The main test kits that are important to planted aquariums are pH, KH, GH, PO4 (phosphate), NO3 (nitrate) and Fe (Iron). There are other test kits that are useful such as NO2 (nitrite) and NH4 (ammonia) but they are more useful at the beginning of setting up an aquarium or when adding new fish.
Which brand? There are a vast amount of brands available in today’s market and there is no question of doubt that test kits vary enormously in not only accuracy but also price. It’s fair to say that the cheaper the test kit, the less accurate it will be. For that reason we recommend test kits by Precision Labs – they supply dip test which means you literally dip the testing stick into your water for about 2 seconds and then remove it. They provide a very accurate result in a short period of time. If you prefer liquid tests where different solutions are used then click here to see our range.
So now we know which test kits are needed and which brands are best, what levels should we be aiming for? The first thing to remember about planted aquariums are that your water parameters will change all the time. Do not focus too much on pH and how much that will swing from day to day. There is no problem with pH swings – it’s perfectly normal. The target reading is 6.8 but if you struggle to achieve this, don’t worry too much. KH is a test to determine the carbonate hardness of your water; aim for about 3-4 kH. This level will also help stabilise your pH. GH will vary enormously and is also linked with pH. The target level for GH is 60ppm (parts per million) but plants are OK with higher levels. PO4 in a non CO2 aquarium is considered undesirable so aim for 1 ppm or less. NO3 levels should remain between 10-50ppm (preferably closer towards 10ppm in a non CO2 aquarium). Higher levels than this are undesirable and there are a number of filter resins that can be added to soak up excesses. Fe levels should stay low – iron is a trace element so the plants only require low levels. 0.1ppm is sufficient and it’s worth noting that higher levels than this can cause undesirable algae growth.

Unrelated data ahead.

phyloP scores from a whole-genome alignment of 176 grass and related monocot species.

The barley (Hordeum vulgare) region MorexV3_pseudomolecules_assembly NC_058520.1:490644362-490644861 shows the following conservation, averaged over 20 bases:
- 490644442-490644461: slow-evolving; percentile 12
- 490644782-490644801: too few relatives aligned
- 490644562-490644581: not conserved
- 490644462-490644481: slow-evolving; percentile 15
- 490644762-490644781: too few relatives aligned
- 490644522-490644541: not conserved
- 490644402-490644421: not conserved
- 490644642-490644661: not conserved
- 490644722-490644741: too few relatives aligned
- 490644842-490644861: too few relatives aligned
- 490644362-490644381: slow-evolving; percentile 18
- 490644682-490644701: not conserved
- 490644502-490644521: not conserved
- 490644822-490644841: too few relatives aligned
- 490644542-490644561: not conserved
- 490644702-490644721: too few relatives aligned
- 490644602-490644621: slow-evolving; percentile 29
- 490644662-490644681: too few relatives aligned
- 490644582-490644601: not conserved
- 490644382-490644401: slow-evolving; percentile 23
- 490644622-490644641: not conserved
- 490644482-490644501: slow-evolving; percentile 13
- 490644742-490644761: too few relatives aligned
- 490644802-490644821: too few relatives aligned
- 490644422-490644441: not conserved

Before you begin testing your aquarium water, it’s best to know what levels you are working with before hand and the most simple way of this is to test your tap water. This way you understand the ‘base levels’ and know what to expect. It also gives you a good idea of what your plants are consuming and what levels are increasing as you feed your fish and nitrates and phosphates are produced. But don’t forget although fish produce waste, plants absorb some of these excesses too.